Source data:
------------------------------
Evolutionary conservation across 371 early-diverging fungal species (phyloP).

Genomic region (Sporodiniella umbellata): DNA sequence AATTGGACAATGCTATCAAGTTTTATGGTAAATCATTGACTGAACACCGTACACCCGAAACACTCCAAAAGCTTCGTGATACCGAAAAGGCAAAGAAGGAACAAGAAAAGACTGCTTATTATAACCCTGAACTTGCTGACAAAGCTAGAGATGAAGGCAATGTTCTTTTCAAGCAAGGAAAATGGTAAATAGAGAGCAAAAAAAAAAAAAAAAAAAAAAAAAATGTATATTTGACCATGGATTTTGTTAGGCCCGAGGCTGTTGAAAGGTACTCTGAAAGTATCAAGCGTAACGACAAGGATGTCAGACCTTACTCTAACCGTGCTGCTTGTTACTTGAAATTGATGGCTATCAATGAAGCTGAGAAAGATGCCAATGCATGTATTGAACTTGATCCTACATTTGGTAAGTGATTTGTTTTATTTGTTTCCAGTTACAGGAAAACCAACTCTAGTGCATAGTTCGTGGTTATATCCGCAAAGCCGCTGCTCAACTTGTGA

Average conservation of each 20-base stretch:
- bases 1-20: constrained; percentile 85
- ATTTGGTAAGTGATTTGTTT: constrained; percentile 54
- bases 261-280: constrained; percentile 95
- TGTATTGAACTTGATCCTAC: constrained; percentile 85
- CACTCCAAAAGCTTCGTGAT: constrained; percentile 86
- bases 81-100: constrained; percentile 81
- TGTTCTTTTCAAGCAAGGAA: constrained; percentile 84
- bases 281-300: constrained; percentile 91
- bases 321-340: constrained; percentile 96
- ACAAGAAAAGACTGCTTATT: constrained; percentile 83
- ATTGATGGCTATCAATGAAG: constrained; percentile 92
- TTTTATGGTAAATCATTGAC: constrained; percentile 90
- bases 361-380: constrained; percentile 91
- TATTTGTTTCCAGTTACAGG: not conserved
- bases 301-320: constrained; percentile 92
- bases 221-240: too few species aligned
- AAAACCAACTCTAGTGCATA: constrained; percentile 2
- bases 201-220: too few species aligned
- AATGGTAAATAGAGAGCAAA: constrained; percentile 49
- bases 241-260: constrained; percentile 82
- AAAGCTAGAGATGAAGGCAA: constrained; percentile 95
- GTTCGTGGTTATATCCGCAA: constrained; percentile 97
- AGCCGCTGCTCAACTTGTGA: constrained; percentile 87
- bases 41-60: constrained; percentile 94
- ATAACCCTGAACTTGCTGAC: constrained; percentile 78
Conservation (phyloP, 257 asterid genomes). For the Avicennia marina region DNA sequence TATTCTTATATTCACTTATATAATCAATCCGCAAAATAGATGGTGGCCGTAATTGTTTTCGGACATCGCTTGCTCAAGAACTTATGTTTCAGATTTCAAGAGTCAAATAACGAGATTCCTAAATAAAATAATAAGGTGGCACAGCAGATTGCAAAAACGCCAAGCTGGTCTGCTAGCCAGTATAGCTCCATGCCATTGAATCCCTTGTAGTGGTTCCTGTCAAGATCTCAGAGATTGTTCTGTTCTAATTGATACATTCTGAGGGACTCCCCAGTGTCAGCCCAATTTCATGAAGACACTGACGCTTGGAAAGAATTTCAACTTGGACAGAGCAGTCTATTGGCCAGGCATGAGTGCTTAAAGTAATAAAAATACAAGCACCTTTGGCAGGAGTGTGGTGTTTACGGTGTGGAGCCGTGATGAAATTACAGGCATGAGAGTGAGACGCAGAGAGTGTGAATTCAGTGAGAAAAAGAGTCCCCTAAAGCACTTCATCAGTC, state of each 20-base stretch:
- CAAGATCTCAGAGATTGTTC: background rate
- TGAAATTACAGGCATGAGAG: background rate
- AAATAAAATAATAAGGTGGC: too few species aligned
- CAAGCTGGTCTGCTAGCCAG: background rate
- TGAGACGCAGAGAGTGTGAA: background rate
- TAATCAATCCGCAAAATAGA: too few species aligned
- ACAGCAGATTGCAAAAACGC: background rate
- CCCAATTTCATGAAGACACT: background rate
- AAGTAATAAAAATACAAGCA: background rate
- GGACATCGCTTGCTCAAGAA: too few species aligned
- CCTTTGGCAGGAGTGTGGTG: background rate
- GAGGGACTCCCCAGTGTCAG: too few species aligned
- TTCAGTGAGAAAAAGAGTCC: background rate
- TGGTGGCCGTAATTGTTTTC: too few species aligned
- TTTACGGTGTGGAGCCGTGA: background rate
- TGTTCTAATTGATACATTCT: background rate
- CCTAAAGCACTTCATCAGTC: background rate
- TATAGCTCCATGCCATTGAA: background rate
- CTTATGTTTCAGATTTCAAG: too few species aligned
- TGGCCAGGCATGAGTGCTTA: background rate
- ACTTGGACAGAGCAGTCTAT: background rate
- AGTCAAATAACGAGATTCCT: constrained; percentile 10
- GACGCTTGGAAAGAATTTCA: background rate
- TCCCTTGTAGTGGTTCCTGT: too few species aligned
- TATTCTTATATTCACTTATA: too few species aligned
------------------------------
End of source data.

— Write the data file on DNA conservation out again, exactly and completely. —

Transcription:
Evolutionary conservation across 371 early-diverging fungal species (phyloP).

Genomic region (Sporodiniella umbellata): DNA sequence AATTGGACAATGCTATCAAGTTTTATGGTAAATCATTGACTGAACACCGTACACCCGAAACACTCCAAAAGCTTCGTGATACCGAAAAGGCAAAGAAGGAACAAGAAAAGACTGCTTATTATAACCCTGAACTTGCTGACAAAGCTAGAGATGAAGGCAATGTTCTTTTCAAGCAAGGAAAATGGTAAATAGAGAGCAAAAAAAAAAAAAAAAAAAAAAAAAATGTATATTTGACCATGGATTTTGTTAGGCCCGAGGCTGTTGAAAGGTACTCTGAAAGTATCAAGCGTAACGACAAGGATGTCAGACCTTACTCTAACCGTGCTGCTTGTTACTTGAAATTGATGGCTATCAATGAAGCTGAGAAAGATGCCAATGCATGTATTGAACTTGATCCTACATTTGGTAAGTGATTTGTTTTATTTGTTTCCAGTTACAGGAAAACCAACTCTAGTGCATAGTTCGTGGTTATATCCGCAAAGCCGCTGCTCAACTTGTGA

Average conservation of each 20-base stretch:
- bases 1-20: constrained; percentile 85
- ATTTGGTAAGTGATTTGTTT: constrained; percentile 54
- bases 261-280: constrained; percentile 95
- TGTATTGAACTTGATCCTAC: constrained; percentile 85
- CACTCCAAAAGCTTCGTGAT: constrained; percentile 86
- bases 81-100: constrained; percentile 81
- TGTTCTTTTCAAGCAAGGAA: constrained; percentile 84
- bases 281-300: constrained; percentile 91
- bases 321-340: constrained; percentile 96
- ACAAGAAAAGACTGCTTATT: constrained; percentile 83
- ATTGATGGCTATCAATGAAG: constrained; percentile 92
- TTTTATGGTAAATCATTGAC: constrained; percentile 90
- bases 361-380: constrained; percentile 91
- TATTTGTTTCCAGTTACAGG: not conserved
- bases 301-320: constrained; percentile 92
- bases 221-240: too few species aligned
- AAAACCAACTCTAGTGCATA: constrained; percentile 2
- bases 201-220: too few species aligned
- AATGGTAAATAGAGAGCAAA: constrained; percentile 49
- bases 241-260: constrained; percentile 82
- AAAGCTAGAGATGAAGGCAA: constrained; percentile 95
- GTTCGTGGTTATATCCGCAA: constrained; percentile 97
- AGCCGCTGCTCAACTTGTGA: constrained; percentile 87
- bases 41-60: constrained; percentile 94
- ATAACCCTGAACTTGCTGAC: constrained; percentile 78
Conservation (phyloP, 257 asterid genomes). For the Avicennia marina region DNA sequence TATTCTTATATTCACTTATATAATCAATCCGCAAAATAGATGGTGGCCGTAATTGTTTTCGGACATCGCTTGCTCAAGAACTTATGTTTCAGATTTCAAGAGTCAAATAACGAGATTCCTAAATAAAATAATAAGGTGGCACAGCAGATTGCAAAAACGCCAAGCTGGTCTGCTAGCCAGTATAGCTCCATGCCATTGAATCCCTTGTAGTGGTTCCTGTCAAGATCTCAGAGATTGTTCTGTTCTAATTGATACATTCTGAGGGACTCCCCAGTGTCAGCCCAATTTCATGAAGACACTGACGCTTGGAAAGAATTTCAACTTGGACAGAGCAGTCTATTGGCCAGGCATGAGTGCTTAAAGTAATAAAAATACAAGCACCTTTGGCAGGAGTGTGGTGTTTACGGTGTGGAGCCGTGATGAAATTACAGGCATGAGAGTGAGACGCAGAGAGTGTGAATTCAGTGAGAAAAAGAGTCCCCTAAAGCACTTCATCAGTC, state of each 20-base stretch:
- CAAGATCTCAGAGATTGTTC: background rate
- TGAAATTACAGGCATGAGAG: background rate
- AAATAAAATAATAAGGTGGC: too few species aligned
- CAAGCTGGTCTGCTAGCCAG: background rate
- TGAGACGCAGAGAGTGTGAA: background rate
- TAATCAATCCGCAAAATAGA: too few species aligned
- ACAGCAGATTGCAAAAACGC: background rate
- CCCAATTTCATGAAGACACT: background rate
- AAGTAATAAAAATACAAGCA: background rate
- GGACATCGCTTGCTCAAGAA: too few species aligned
- CCTTTGGCAGGAGTGTGGTG: background rate
- GAGGGACTCCCCAGTGTCAG: too few species aligned
- TTCAGTGAGAAAAAGAGTCC: background rate
- TGGTGGCCGTAATTGTTTTC: too few species aligned
- TTTACGGTGTGGAGCCGTGA: background rate
- TGTTCTAATTGATACATTCT: background rate
- CCTAAAGCACTTCATCAGTC: background rate
- TATAGCTCCATGCCATTGAA: background rate
- CTTATGTTTCAGATTTCAAG: too few species aligned
- TGGCCAGGCATGAGTGCTTA: background rate
- ACTTGGACAGAGCAGTCTAT: background rate
- AGTCAAATAACGAGATTCCT: constrained; percentile 10
- GACGCTTGGAAAGAATTTCA: background rate
- TCCCTTGTAGTGGTTCCTGT: too few species aligned
- TATTCTTATATTCACTTATA: too few species aligned